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The New Geography of Opportunity

The opinions expressed by columnists are their own and do not necessarily represent the views of

The Trump Administration announced in late December a major push forward on one of the signature features of the Tax Cuts and Jobs Act of 2017. The president's executive order creating the White House Opportunity and Revitalization Council looks like an exciting new feature of the president's agenda to "Make America Great Again." What an impact this executive order will have in 2019.


Chaired by Housing and Urban Development Secretary Dr. Ben Carson, and supported by Treasury Secretary Steve Mnuchin and Commerce Secretary Wilbur Ross, the council will spearhead initiatives to develop Opportunity Zones in over 8,000 designated areas in all 50 states, the District of Columbia and five U.S. territories. Opportunity Zones represent a promise of increased jobs, investment and growth for the communities that need it most.

While wages are rising, the nation's unemployment rate is currently at a 49-year low and unemployment among African-Americans sits at a record low of 5.9 percent -- both impressive achievements -- there are still communities in our country that have seen little to no new investment in generations. Under the new policies, any distressed area that is designated as an Opportunity Zone will receive a significant set of incentives to drive private sector investment -- including, notably, zero capital gains tax on any OZ investment held for at least 10 years. By offering incentives that encourage investors to think in terms of decades instead of days, the Opportunity Zone model differs significantly from previous programs. It ensures that investments made in the current environment are sustainable and robust.

The council's long-term approach, as expressed by Secretary Carson, "means that new growth becomes consistent growth and new jobs become steady jobs." The result is an innovative market and place-based approach that creates a win-win for both investors and distressed communities. By incentivizing underserved communities, Carson explains, "Opportunity Zones create promise out of risk, and those investments, in turn, create communities that are vibrant and safe, with a sense of ownership and contribution to the wellbeing of our society."


At the signing of the order in the Oval Office, Baltimore pastor Donte Hickman announced the initiation of a model project to demonstrate the potential of the Opportunity Zones. Hickman, who serves as pastor of the Southern Baptist Church, announced that the church's affiliated Center Community Development Corporation, in conjunction with other local stakeholders, had developed an East Baltimore Revitalization Plan to address the development of a 100-acre parcel near Johns Hopkins Hospital. Hickman thanked the president for his leadership and assured potential investors and government agencies that "we have the plan, we have the property, we have the people, we have the professional expertise and we have the prospectus to jumpstart your urban initiative."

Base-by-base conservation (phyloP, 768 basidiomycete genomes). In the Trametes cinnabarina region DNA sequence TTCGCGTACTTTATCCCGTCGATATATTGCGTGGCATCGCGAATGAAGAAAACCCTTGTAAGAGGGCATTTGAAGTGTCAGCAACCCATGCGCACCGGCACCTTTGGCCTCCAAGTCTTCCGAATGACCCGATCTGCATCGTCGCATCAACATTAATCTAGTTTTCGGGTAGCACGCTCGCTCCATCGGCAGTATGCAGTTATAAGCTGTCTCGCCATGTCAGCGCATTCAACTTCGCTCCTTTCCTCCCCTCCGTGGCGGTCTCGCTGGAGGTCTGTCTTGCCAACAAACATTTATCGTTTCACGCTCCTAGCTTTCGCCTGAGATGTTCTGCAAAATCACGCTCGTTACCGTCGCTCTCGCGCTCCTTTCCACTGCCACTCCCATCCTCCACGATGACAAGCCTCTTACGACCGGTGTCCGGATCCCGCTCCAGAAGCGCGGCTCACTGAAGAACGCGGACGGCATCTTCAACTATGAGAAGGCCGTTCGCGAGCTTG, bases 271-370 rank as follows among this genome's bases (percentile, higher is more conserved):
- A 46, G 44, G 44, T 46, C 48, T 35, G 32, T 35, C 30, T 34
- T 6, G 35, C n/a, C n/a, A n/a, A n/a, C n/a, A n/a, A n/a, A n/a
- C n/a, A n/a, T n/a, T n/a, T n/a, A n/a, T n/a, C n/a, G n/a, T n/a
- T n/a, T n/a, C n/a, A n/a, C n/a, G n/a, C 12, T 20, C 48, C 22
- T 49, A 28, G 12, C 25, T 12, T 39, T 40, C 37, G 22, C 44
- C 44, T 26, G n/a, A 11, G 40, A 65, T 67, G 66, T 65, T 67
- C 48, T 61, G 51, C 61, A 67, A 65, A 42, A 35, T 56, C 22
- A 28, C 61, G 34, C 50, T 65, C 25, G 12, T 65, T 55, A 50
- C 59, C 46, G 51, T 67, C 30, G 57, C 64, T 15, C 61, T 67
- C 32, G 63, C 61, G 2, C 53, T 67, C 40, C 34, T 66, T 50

Projects like the Baltimore demonstration project -- and other projects, underway in Louisville, Kentucky, and around the country -- represent literal seeds of prosperity sprouting amid what were previously deserts of desolation and decay. But rather than give people bread, it enables businesses and residents of these areas to actually grow their own wheat.

The Opportunity Zone legislation is set to directly unleash over $100 billion in investor funds, and potentially a lot more in terms of follow-on investments. It also comes on the tail of the president's proposed legislation, the First Step Act, which would give former inmates and nonviolent offenders the chance to become productive, contributing, law-abiding citizens, potentially affecting thousands of inner-city residents in Opportunity Zones.


The genius is this: The president announced significant prison reform, potentially freeing thousands of inmates and helping them obtain skills, while his Opportunity Zone program would, at the same time, ostensibly give returning felons opportunities -- the very communities to which they are returning. These returning citizens will not be returning to communities mired in crime and lacking opportunity, but rather to communities on the rise.

Both the executive order and legislation have attracted widespread bipartisan support and participation, led by South Carolina Republican Sen. Tim Scott, a key mover of both programs. These initiatives also come at a critical point in Trump's presidency, as a Democratic Congress gets set to take power in January. While some pundits have pointed to the political risk the president faces from a Congress that seems hell-bent on impeachment, their Democrats may decide that working with the president on initiatives such as these outweighs the political benefits of impeachment.

The president's seemingly subtle pivot to cooperation and his willingness to break bold new ground on initiatives that align both the political and economic divisions of the country should not go without notice. By aligning Wall Street with the needs of mainstream Americans, the president is forging the social cohesion America needs in order to restore its promise.

What the president is proposing is a fundamental shift in the landscape. No longer will jobs be merely concentrated in a few large city centers -- cities swollen by decades of outmigration from underinvested communities. Rather, by creating incentives for local investments, the president is promising to bring jobs to the people. In doing so, he may be creating a new geography of opportunity and growth.


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